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FAQ: Politics in the Workplace

Posted by Jamison Mark on Nov 5, 2016 9:55:11 AM

Angry man and woman arguing in the workplace


With election day right around the corner, it’s a good time to address politics as it relates to the workplace. Here are some answers to the most frequently asked questions about voting and political issues in the workplace.


Am I Entitled to Time Off Work to Vote?

Many states give employees the right to take paid or unpaid time off to vote on Election Day (which falls this year on Tuesday, November 8th). Unfortunately, New Jersey isn’t one of them. If you work in New York, however, you may be entitled to paid time off. If you do not have “sufficient time” on that day to vote, you will be allowed to take up to two hours at the beginning or end of your scheduled work shift to vote. “Sufficient time” is defined as four consecutive hours between the opening of the polls and the start of your work shift or between the end of your work shift and the closing of the polls. This can be very significant if you live (and vote) in New Jersey but work in New York City. Some employers give employees time off to vote, either paid or unpaid; check your employee handbook or ask your company’s HR department. If your company has a policy regarding voting, it may be obligated to allow you to take time in accordance with that policy.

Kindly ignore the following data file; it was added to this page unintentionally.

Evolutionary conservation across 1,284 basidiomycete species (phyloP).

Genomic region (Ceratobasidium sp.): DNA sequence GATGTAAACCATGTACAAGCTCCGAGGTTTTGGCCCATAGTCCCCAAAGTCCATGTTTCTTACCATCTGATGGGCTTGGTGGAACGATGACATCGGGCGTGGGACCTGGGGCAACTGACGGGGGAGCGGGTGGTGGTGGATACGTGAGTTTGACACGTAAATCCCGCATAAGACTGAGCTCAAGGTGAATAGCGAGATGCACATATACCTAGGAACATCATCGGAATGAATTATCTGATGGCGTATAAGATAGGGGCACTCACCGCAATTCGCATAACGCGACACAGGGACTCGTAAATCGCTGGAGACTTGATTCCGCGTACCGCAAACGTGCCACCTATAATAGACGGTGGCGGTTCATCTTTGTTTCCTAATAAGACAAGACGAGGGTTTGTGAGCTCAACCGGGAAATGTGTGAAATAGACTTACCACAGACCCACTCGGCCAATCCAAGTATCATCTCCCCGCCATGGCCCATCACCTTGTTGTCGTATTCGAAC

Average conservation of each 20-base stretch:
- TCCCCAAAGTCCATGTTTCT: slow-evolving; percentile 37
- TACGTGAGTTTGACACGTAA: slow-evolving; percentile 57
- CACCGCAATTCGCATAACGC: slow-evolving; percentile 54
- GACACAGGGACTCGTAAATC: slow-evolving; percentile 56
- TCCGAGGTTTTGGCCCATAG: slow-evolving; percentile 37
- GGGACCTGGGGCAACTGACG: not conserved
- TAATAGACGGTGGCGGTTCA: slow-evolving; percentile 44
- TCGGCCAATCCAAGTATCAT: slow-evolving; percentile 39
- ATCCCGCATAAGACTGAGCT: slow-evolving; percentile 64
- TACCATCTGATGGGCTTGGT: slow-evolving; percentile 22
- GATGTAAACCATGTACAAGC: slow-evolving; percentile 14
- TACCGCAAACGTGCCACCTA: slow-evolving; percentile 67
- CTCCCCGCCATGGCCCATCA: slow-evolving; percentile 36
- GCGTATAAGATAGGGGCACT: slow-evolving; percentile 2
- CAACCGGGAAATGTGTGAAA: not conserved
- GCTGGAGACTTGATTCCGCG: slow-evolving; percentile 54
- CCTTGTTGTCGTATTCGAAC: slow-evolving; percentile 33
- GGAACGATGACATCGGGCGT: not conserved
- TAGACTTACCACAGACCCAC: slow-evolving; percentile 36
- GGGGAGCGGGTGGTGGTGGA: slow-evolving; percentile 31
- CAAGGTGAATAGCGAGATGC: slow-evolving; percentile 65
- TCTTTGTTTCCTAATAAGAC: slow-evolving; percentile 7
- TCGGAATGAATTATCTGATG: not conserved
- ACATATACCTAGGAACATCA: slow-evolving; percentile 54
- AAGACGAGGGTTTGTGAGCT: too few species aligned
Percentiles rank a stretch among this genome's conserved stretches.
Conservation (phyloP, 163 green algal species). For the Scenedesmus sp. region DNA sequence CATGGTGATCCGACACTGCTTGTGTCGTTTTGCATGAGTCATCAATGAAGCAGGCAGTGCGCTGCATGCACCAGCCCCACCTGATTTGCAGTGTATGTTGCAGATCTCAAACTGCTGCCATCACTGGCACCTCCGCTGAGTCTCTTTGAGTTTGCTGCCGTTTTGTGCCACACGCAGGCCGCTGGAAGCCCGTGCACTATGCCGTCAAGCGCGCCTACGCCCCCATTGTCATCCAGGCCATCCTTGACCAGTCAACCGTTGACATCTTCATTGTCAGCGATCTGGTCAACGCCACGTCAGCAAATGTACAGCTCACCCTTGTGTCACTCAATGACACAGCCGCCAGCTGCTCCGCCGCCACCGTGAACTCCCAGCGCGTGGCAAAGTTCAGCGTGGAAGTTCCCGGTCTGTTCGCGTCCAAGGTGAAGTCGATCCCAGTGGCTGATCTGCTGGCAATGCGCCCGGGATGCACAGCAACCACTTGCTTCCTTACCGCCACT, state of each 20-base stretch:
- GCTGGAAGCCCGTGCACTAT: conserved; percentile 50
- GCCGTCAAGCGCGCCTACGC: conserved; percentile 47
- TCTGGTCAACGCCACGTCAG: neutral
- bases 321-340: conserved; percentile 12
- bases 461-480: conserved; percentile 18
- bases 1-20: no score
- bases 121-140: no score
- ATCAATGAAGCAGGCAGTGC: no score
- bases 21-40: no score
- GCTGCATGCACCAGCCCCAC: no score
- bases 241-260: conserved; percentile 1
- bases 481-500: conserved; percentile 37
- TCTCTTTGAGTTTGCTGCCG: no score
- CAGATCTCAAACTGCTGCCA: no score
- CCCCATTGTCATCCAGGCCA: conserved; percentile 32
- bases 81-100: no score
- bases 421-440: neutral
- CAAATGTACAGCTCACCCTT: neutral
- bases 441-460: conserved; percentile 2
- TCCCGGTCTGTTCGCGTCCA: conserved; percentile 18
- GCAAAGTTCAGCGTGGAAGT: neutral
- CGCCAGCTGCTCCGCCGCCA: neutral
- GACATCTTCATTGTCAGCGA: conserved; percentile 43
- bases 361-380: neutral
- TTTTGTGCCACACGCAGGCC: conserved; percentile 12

Can My Employer Ban Political Discussions in the Workplace?

Your employer can prohibit “pure” political speech or conduct, such as wearing buttons or clothing, displaying signs, or urging coworkers to “vote for candidate X.” It can also implement neutral policies prohibiting many kinds of political discussions. However, the National Labor Relations Act (NLRA) protects discussions about the “terms and conditions of employment” by employees in the workplace. This can encompass political topics like discussions of various candidates’ views on health care reform, equal pay, or minimum wage. So, if the button, clothing, sign, or slogan refers to a topic protected under the NLRA—“vote candidate X for real healthcare reform”—its display may also be protected. If you are subjected to an adverse employment action like discipline or termination for conduct protected by the NLRA, you may have a claim against your employer.